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  6. ghar ghar ki kahani.. well gender divide is common indeed but assuming and sticking to what boys/girls must do is so unnecessary

    PhenoMenon
    http://throodalookingglass.com/2014/04/xyst/

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    1. True. The most disturbing one is that a boy/man can perform cremation ceremony. I visited haridwar for my grandfather's last rites and the priest said to my father that only man should perform last rites. Women should not be there. But I stood there.

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  7. I don't understand why they thunk that liking pink is girlish and liking blue is boyish. The. New generation is breaking this stereotype and I m glad about that! Ones actions should never decode the gender.

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    1. Embedded generalisations is the word my friend!

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  8. An important message in today's post. It is indeed mindboggling to see how parents can put so much pressure on their kids to make them fit into a certain stereotypical moulds. To force young children to behave in a certain way because they are a girl or a boy can be so limiting for their potential to shine through.

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    1. Totally agree. The biggest irony is when people praise movies like 3 idiots and do exactly what should not be done to mold their kids.

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  9. Sigh.. more parents than I would care to admit fall prey to this. For my part, my daughter plays tennis and loves to dance. She loves jeans and ethnic skirts. She loves to read and play rough and tumble with the boys. I think what we allow them to do, will shape their choices effectively. And watching her dad cook a spectacular meal in the kitchen is a wonderful thing. Plus, it is a bonus for me ;)

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    1. Nice. Allowing kids to follow their choices is the key :)

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  10. I dont know but in India too much distinction is made between a boy and a girl. It is so disgusting. Slowly some change is coming but it still quite deep rooted in our system.

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    1. I agree wt you. We do see change but it will take time to transform :)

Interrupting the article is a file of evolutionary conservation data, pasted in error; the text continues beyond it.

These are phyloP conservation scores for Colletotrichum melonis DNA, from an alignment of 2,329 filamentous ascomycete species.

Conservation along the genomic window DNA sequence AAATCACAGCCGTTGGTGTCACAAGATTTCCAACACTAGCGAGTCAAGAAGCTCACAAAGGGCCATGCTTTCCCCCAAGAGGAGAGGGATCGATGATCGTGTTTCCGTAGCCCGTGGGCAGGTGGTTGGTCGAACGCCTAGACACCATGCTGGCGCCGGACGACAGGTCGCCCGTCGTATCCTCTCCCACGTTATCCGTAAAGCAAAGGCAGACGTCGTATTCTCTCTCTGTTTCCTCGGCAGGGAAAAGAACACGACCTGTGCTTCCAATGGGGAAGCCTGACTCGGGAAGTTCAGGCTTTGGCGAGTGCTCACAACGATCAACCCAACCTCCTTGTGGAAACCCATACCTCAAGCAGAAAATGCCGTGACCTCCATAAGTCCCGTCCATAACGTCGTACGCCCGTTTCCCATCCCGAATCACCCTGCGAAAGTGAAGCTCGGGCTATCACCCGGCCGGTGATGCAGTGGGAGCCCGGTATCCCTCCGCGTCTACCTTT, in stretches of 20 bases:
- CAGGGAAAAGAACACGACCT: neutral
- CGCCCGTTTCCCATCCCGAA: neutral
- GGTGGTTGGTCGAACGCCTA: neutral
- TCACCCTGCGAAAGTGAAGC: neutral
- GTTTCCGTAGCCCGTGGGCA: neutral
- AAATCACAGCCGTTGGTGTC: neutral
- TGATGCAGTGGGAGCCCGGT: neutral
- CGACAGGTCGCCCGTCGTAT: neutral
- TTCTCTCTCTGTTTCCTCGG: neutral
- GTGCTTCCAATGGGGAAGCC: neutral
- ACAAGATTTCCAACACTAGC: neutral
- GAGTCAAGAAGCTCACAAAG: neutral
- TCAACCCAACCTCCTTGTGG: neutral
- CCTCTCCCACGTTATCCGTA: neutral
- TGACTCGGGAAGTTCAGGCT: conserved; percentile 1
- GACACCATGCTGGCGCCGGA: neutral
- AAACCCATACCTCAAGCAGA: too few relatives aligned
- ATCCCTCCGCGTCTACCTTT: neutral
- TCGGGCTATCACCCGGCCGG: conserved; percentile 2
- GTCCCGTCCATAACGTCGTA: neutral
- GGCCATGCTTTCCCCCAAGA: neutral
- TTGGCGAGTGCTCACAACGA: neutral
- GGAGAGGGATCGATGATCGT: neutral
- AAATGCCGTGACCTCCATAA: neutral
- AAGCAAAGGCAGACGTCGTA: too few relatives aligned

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  11. oh yes I see this always everywhere. Even where kids grow up together I find them segregating at a very young age and doing girly things and boy things.

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    1. Exactly. Parents do it without seeing long term psychological consequences.

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  12. Quite a thought provoking post . Ya there are many such parents around us. Wish they come back to senses
    Thanks for reading my blog :)
    dropping by from a to z

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  13. I was lucky enough to be blessed with a son and a daughter. If my son or daughter wanted to try something like dance, then I was all for it. You have to let them make their own choices in life. It can't be about the parents in my opinion.

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  14. its good to start visit to a blog site at its last stage. X is good read

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  15. THat was really a good one Shine! Gender differences start right at birth, don't they.

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  16. Gender stereotypes is a sad reality. Its time we challenge and break these stereotypes!

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    1. Thanks for your comment, I agree wt you.

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  17. Since my favorite color has been blue for as long as I can remember, I definitely agree we shouldn't have to like a color (or anything else) based on gender.

    The title of my post for X also had Xerox in it. I wonder how many other A to Z posts used that word today, too. :-)

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    1. Double hi five. Mine is blue too n on xerox post :)

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  18. Lovely take! Too many parents want their kids to be like someone else...And they lose their creativity and themselves in the process. It's important to let them be what they want to be!

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    1. It starts from the stage when they do not even know who they (kids) are. It is when kids are discovering the options available to them.